“Dress (your house) For Success”

You may remember the many books and articles written about “dressing for success” when you were interviewing for a new job or presenting a major proposal to a client. The typical advice was to wear neutral colors, dress conservatively—no loud ties; no short skirts or low cut tops—little or no jewelry; no perfume or cologne. Well there are some key ways to dress your house for a successful and quick sale. Now the easy answer would be to remodel all the kitchens and bathrooms; refinish all the floors and replace the carpets; and repaint the interior and exterior of the house. However, some people are not prepared to make such significant investments. However, my next series of blogs will provide some tips that, while less expensive, can be a big step forward in presenting your house in a way that excites potential buyers and produces good purchase offers.

The First Impression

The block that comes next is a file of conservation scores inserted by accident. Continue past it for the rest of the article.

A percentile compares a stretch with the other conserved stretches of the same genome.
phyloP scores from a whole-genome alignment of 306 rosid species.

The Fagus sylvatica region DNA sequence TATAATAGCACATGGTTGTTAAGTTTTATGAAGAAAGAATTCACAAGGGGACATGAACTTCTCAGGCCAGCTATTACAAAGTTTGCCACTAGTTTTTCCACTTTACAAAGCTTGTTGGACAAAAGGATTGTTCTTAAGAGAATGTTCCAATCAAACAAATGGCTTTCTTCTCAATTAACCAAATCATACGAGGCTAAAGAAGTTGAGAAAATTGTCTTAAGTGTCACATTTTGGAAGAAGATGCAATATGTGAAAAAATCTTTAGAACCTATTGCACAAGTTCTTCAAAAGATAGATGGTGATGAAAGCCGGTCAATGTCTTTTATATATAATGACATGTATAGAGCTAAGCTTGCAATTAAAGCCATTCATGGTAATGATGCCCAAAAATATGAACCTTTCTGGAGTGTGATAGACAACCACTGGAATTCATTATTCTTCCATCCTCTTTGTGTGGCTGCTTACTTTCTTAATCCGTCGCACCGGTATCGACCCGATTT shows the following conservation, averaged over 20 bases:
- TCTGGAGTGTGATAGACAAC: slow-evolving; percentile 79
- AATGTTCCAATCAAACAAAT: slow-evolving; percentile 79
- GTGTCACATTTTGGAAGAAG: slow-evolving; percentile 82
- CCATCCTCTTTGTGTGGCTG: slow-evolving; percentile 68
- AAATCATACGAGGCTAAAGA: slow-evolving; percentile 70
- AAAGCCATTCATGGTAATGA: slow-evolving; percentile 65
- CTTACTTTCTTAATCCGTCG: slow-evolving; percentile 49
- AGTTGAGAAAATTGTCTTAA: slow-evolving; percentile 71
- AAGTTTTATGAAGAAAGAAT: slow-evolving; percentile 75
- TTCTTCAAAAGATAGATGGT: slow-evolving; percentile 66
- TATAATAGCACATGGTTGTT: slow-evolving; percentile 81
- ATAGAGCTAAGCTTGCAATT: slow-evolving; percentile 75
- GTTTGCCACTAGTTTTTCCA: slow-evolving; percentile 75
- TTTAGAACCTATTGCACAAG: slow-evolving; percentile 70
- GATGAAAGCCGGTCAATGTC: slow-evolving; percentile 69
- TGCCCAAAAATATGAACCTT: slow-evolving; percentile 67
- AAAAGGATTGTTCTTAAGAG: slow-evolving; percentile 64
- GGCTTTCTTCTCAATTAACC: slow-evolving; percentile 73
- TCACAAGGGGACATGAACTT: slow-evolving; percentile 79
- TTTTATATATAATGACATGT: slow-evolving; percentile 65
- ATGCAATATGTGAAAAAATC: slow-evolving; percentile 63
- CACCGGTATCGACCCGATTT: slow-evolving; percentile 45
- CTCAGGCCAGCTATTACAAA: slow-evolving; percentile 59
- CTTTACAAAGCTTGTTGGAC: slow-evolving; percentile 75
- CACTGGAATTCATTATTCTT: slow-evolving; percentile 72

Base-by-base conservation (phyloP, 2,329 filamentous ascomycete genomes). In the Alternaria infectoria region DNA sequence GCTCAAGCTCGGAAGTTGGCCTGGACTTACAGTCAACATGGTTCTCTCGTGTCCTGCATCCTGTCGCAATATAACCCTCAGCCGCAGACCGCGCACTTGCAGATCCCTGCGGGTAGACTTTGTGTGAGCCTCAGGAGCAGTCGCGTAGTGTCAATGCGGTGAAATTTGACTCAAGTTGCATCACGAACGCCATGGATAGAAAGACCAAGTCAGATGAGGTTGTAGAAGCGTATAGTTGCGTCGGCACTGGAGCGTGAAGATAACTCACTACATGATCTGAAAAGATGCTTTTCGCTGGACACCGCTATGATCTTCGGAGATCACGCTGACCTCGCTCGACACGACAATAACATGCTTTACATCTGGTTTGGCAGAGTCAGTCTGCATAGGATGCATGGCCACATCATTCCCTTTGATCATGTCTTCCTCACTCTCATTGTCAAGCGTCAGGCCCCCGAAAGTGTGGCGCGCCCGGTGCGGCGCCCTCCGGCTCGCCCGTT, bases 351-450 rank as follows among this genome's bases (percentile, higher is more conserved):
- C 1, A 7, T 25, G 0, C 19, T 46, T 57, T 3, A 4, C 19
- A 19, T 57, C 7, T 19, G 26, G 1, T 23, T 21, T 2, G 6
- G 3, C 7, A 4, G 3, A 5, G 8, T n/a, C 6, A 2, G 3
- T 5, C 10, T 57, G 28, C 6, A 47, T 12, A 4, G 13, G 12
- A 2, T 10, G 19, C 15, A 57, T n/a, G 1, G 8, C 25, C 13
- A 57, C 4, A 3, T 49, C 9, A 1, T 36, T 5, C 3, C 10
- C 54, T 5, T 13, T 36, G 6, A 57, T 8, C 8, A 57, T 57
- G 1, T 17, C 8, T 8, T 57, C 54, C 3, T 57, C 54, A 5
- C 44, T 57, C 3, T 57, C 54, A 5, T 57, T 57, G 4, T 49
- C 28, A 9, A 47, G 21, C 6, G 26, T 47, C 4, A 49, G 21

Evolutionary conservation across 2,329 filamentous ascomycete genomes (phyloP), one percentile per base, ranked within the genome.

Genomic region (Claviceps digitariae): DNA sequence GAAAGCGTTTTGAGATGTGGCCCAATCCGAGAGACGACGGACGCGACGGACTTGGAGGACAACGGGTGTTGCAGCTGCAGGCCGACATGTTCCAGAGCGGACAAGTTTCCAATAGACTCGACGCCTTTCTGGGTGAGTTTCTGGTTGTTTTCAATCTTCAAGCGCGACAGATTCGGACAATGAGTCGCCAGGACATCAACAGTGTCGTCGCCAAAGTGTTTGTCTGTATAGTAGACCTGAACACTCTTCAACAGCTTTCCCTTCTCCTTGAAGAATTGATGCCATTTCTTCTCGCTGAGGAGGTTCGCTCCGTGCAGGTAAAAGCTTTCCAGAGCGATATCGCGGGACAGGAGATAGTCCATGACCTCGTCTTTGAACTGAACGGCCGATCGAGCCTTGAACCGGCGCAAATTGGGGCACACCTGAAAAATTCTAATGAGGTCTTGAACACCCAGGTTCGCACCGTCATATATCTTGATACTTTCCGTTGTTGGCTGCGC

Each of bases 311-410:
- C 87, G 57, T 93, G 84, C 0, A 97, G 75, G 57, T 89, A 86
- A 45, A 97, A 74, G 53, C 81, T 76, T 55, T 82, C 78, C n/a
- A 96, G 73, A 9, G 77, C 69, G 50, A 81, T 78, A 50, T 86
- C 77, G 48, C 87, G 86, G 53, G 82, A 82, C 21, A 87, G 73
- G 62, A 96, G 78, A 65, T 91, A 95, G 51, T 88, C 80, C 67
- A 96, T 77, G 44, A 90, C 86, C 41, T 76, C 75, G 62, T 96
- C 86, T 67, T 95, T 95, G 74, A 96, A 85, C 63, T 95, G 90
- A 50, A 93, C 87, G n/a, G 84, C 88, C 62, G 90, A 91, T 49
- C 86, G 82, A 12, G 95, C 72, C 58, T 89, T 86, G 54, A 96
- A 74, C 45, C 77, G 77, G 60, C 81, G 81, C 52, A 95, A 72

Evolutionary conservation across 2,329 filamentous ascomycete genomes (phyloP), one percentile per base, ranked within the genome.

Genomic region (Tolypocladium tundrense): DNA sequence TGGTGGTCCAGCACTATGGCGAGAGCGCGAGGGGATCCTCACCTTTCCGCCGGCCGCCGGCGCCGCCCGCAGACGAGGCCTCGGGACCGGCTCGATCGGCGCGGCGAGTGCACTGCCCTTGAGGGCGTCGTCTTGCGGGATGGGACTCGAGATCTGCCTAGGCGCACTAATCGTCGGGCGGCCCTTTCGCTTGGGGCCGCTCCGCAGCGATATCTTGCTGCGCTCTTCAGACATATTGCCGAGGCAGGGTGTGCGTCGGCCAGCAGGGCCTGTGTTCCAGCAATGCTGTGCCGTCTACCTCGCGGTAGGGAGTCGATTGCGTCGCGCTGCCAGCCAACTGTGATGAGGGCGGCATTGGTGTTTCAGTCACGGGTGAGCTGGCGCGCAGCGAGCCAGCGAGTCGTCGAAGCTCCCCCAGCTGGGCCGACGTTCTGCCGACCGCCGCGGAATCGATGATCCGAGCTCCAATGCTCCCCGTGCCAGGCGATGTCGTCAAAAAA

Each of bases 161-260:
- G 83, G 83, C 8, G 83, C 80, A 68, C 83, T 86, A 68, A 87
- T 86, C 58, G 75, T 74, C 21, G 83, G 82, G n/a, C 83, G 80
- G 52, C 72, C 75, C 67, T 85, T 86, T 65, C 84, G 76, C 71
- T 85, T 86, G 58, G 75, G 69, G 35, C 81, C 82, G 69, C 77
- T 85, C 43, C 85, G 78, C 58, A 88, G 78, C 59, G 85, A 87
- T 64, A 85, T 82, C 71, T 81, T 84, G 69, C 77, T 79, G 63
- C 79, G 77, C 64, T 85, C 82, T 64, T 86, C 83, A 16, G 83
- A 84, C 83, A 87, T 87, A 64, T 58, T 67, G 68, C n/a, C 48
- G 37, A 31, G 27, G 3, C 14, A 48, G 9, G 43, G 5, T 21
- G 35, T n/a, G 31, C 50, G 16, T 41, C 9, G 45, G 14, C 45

1. It all starts outside the house—the old saying that you only get one chance to make a good first impression is as important in selling a house as it is in any other situation. Many people make a decision about whether they have an interest before they ever step foot in the house. In fact, there have been situations where a potential buyer steps out of the car, looks at the yard, the driveway and the exterior and says, “I am not interested in this house”. So what can you do to make that first good impression? Mow the lawn and keep it mowed. Rake the leaves and remove the grass clippings. Prune the shrubs and weed and mulch the flower and shrub beds. You may love the flamingos; gnomes, religious statues, windmills or other lawn ornaments in your yard, but you are not buying the house. Remove them all. Store away bikes, toys, lawnmowers or any other items in the yard. You want the house to look pristine and inviting. It is expensive to paint the house, but having it pressure washed is much less expensive and can dramatically improve how the house looks. Fix any drooping drain spouts, chipped or broken steps, etc. You may even consider painting the doors and shining the hardware. A nice looking entrance door can go a long way to increase the curb appeal of your house. While all of these actions involve some effort, most are inexpensive; and many can be done by you.